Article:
County Displays Portable Shelter to Raise Awareness of Need to Help Homeless

County Displays Portable Shelter to Raise Awareness of Need to Help Homeless

The County of Hawai’i is displaying a portable shelter on its lawn this week as a way of raising awareness of the need to join hands to help the homeless of our community.

The 20-foot diameter fiberglass dome was loaned to the County by the First Assembly of God in Moanalua on O‘ahu following a faith-based summit to address family homelessness in Hawai‘i on Wednesday.  The congregation led by Pastor Daniel Kaneshiro shipped the dome at its own expense to Hilo for the summit, and is lending it to the County to display for a week.

The dome is one of 10 that the O‘ahu congregation uses to house homeless families on its church property.  County Public Works crews on Thursday assembled the dome, which is a series of interlocking panels complete with windows, on a platform within an hour and a half.

“This is a great concept,” said Mayor Harry Kim as he inspected the dome. “The County is developing a master plan to address our homeless crisis, and this concept is one of the options that we are looking at to provide temporary shelters.”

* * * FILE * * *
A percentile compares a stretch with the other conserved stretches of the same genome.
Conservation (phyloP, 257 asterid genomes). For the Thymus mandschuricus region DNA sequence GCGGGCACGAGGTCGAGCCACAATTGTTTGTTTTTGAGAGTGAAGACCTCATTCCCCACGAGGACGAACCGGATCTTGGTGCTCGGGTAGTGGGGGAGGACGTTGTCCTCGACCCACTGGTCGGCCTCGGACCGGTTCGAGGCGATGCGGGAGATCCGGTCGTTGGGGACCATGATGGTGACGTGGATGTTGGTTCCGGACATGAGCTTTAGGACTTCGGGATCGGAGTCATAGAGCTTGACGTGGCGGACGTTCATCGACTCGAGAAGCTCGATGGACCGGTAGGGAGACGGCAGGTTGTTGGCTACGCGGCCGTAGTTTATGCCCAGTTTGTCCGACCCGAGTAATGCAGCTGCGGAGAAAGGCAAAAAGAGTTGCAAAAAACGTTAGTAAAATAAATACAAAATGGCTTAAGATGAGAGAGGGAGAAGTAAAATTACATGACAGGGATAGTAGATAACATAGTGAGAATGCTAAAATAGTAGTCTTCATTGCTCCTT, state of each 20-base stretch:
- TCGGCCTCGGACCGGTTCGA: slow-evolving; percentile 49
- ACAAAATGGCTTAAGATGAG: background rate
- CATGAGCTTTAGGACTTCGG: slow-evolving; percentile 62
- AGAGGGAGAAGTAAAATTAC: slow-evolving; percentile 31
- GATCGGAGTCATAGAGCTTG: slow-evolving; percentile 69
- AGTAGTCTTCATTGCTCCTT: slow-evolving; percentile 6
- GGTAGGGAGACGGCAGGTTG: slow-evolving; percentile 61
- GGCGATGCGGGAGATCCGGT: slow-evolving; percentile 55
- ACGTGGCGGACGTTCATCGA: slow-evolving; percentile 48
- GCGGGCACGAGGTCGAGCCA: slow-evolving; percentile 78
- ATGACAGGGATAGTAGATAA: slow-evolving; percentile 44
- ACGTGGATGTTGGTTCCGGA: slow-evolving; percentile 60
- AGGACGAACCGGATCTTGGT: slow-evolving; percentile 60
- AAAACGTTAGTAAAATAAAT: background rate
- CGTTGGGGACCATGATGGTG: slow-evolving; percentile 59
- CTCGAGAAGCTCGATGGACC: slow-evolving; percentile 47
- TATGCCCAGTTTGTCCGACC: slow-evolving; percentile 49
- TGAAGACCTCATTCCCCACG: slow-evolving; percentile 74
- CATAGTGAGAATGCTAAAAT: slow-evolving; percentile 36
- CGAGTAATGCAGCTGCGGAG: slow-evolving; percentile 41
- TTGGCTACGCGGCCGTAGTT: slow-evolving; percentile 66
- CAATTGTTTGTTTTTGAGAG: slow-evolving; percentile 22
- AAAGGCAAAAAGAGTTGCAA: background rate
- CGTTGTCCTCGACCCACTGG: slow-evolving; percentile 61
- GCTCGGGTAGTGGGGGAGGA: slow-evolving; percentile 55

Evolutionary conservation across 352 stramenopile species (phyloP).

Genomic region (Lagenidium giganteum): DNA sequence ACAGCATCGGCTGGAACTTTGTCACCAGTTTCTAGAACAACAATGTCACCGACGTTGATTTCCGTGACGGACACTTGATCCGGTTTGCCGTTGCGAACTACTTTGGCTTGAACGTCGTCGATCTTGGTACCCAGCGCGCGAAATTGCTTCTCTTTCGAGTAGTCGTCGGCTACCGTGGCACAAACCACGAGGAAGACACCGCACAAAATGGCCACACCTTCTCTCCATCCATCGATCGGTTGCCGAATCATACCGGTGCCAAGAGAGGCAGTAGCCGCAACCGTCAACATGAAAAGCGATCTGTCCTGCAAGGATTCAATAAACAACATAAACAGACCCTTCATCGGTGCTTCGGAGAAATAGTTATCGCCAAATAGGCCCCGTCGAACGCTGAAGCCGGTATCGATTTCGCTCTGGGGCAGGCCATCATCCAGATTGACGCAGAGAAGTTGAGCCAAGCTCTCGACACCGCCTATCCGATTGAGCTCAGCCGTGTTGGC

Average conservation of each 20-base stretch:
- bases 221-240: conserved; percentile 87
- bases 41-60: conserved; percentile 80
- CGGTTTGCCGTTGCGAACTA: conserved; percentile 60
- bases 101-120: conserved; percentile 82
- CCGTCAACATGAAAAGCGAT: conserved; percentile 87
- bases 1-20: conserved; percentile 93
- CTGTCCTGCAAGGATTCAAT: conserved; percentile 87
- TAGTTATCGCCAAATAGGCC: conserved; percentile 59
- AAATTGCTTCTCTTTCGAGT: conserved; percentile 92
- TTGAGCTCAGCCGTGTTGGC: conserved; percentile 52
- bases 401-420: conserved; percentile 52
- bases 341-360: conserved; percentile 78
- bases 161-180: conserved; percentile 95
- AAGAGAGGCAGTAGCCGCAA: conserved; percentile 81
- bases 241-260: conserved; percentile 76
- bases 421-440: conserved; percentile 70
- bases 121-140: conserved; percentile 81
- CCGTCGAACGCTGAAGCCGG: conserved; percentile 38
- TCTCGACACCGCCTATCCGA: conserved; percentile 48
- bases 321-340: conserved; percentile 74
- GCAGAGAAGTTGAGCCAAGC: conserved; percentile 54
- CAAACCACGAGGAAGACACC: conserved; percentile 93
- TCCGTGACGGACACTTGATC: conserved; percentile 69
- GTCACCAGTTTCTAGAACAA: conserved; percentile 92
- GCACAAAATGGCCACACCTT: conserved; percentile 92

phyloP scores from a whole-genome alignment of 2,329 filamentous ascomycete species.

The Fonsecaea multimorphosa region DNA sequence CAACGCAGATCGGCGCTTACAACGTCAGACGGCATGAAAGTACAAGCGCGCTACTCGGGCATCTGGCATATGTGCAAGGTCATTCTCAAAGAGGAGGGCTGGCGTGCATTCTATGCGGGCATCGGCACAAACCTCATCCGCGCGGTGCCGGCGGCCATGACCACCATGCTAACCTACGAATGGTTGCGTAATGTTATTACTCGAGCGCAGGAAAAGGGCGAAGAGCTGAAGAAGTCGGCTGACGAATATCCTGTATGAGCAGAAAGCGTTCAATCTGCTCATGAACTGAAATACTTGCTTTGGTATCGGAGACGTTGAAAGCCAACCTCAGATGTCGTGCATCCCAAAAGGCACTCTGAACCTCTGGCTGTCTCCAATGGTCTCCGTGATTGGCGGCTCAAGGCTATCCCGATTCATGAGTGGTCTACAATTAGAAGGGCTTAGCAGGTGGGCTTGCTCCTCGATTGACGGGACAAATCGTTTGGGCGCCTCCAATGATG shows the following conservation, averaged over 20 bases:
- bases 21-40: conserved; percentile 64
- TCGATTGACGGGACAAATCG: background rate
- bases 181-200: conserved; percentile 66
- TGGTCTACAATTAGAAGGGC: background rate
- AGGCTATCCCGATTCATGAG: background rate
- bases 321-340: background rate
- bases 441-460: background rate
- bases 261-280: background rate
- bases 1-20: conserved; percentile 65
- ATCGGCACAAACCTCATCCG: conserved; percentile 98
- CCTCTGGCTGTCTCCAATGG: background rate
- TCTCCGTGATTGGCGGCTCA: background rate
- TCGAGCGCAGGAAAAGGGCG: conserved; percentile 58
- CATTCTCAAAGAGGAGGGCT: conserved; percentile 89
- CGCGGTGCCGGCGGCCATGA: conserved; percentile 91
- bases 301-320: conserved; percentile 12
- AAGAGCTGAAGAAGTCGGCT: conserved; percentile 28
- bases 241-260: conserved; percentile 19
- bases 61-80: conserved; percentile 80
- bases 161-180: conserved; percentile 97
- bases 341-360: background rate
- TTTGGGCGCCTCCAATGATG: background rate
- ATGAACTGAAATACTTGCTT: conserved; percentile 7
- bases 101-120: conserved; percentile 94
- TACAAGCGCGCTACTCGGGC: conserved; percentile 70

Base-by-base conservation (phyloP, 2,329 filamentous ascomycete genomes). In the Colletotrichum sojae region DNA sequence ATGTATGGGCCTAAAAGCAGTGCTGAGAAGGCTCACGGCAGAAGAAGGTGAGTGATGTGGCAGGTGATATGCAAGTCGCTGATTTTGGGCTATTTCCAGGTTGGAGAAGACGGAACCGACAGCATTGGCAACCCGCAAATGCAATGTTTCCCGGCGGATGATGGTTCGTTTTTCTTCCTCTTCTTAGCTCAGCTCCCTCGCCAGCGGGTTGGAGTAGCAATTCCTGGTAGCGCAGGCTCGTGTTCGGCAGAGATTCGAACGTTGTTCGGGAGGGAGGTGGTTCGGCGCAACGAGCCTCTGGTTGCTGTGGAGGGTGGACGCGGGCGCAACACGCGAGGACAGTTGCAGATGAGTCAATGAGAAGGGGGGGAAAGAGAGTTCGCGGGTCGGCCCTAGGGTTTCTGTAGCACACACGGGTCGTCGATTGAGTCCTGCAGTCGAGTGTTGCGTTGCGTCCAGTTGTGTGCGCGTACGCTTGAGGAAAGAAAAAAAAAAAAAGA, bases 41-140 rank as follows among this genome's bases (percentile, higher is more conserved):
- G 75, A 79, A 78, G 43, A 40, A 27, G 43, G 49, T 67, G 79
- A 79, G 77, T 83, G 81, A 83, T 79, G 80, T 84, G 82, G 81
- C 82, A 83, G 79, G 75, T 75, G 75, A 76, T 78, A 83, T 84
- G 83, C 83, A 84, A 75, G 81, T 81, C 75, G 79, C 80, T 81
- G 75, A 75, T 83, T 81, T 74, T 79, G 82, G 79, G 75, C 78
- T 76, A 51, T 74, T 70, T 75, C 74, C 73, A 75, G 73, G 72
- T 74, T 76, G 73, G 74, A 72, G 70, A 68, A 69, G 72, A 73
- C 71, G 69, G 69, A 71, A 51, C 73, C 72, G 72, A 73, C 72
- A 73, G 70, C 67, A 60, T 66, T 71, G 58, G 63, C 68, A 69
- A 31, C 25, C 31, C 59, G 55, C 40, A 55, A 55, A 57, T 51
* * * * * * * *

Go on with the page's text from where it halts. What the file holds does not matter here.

The County is working on a comprehensive, multi-pronged plan that addresses not only houselessness, but also mental health issues, workforce development, health and hygiene, financial literacy and education in an effort to tackle the many causes of homelessness.  A broad coalition of the County, State, churches, non-profits, businesses, and other concerned citizens is rallying to help.  The ultimate goal is to graduate the people who are helped into affordable housing, jobs and a better future.

Dome developer Captain Don Kubley of Juneau, Alaska, was on hand to explain that the dome can sleep a family of four, with 12-foot ceiling capable of accommodating a loft for sleeping or storage space.  Kubley said that he is negotiating an order for 40,000 domes from FEMA, to house hurricane victims in Houston, Florida and Puerto Rico.  The price per 20-foot diameter standard white unit for humanitarian purposes, with two windows and a door, is $9,500.

Kubley said that when Hawai’i needs his InterShelter domes: “You will be put at the front of the production queue.”